Making a clean start in Israel

Since making aliya, it has been so refreshing to live in a country where you can discover new opportunities almost wherever you look. The Internet has been awash recently with news of innovations from the Jewish State.
Cleantech is one of the themes alluded to in the title of this blog. Environmentally friendly use of technology is an area in which the Jewish State truly excels. A typical example of this comes from Dr Samuel Gan-Mor who works at the Israel Ministry of Agriculture’s research centre at the Volcani Institute. Dr. Gan-Mor has developed a novel form of pest control; a blend of edible oils that can be sprayed once a week to keep insects and fungi from munching on tomatoes, zucchini peppers, and grains. Another instance is that of Israel’s Applied CleanTech, which manufactures cheap recycled paper from … well, raw sewage actually. I’d rather not describe the process (you can read about it in the linked article) but it seems that the company can transform almost anything into writing material. It certainly gives a new aspect to the phrase “the People of the Book”.
My wife has been helping students at Sharett High School in Netanya with their English studies, so she was particularly excited to read that students of the school won the Intel-Israel 15th Annual Young Scientists Competition. Avishai Katko and Maya Braun developed a system using solar rays to disinfect and clean water supplies so they are suitable for drinking. Meanwhile, although the US Food and Drug Administration approved recycled ozone as a water disinfectant in 2001, Israel’s Greeneng Solutions has just produced the first method cheap enough to produce an ozone-based disinfecting system. Ozochef is designed for commercial kitchens. 
With all this pure water technology emanating from the Jewish State, it is no surprise that the Indian Minister for Urban Development Kamal Nath was anxious to launch joint Israeli-Indian projects. Nath oversees urban planning in India, which has over 50 cities of more than one million residents and was keen to stress that water one of India''s greatest challenges today. And following the wonderful rains and Israel’s Nature and Heritage Preservation Week, don’t miss out on the beautiful water features in Israel’s national parks.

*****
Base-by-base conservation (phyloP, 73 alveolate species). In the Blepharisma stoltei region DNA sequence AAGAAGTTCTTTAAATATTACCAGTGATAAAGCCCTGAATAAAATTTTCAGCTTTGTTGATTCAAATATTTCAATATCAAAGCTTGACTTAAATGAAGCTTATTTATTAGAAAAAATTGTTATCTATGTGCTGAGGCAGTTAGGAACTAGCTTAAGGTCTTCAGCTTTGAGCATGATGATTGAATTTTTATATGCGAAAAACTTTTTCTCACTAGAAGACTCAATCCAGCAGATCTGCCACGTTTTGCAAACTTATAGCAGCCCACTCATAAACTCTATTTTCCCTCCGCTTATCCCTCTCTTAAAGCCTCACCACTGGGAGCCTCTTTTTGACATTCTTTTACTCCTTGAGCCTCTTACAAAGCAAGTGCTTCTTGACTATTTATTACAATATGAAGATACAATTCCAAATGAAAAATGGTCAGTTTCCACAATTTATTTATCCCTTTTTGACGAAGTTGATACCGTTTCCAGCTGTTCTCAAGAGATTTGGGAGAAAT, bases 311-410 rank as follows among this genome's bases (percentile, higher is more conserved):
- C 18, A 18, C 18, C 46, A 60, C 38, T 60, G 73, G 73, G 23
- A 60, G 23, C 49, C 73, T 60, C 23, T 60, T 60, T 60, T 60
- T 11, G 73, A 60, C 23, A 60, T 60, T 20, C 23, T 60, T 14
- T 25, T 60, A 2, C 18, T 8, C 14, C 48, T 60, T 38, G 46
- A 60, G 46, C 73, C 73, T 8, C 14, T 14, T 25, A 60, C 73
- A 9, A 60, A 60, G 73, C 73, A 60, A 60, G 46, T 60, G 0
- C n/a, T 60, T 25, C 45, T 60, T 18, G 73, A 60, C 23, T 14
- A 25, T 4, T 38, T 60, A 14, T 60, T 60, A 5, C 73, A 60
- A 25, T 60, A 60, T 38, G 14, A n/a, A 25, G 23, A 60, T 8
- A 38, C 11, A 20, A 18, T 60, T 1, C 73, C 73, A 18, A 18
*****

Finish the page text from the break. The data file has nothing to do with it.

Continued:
Turning to another interpretation of “clean start” and the abundance of start-up companies in the Jewish State.
The Start-up nation has huge support in the USA. In the Deep South, Tom Glaser, president of the southeast region of the American-Israel Chamber of Commerce wanted to emphasise, “We have many small companies and start-ups operating in the region, including 19 kibbutz-affiliated companies that have set up shop in the hinterlands of North Carolina.” And I enjoyed reading that Israeli start-ups are receiving “Angel” investment in the appropriately named city of Los Angeles. A recent Israel Conference breakfast in the Californian city was extremely fruitful for young Israeli companies seeking finance for their innovative business ventures.  


It isn’t easy for old hacks like yours truly to get employed in hi-tech companies where the CEO is 25 years younger than me. So I was pleased to come across an organisation that believes Israeli immigrants can start-up too. Despite the lack of Army service, Gvahim’s “TheHive” provides a six-month start-up accelerator for new immigrants to Israel with experience and education. Each immigrant is paired with a native Israeli entrepreneur, investor or other professional. And the benefits are two-way.


The 2012 London Olympic Games will hopefully signal a bright new start for Israel’s next generation of athletes. There are great expectations for two 16 year-old Israelis. Yuval Frielich is a young fencer who won the gold medal at the European Championship in Austria last February. Shachar Sagi won silver in November’s Loralux international Judo competition in Luxembourg.
Finally, nothing stops Israeli couples making a new start together. Despite over 200 rockets from Gaza in less than a week threatening over one million Israeli civilians, couples in the South are still going ahead with the most important events of their lives. But afterwards, I bet they’ll be happy to make a “clean getaway”.
Something to think about, when you’re doing the Passover cleaning!
Michael Ordman writes a weekly newsletter containing Good News stories about Israel.
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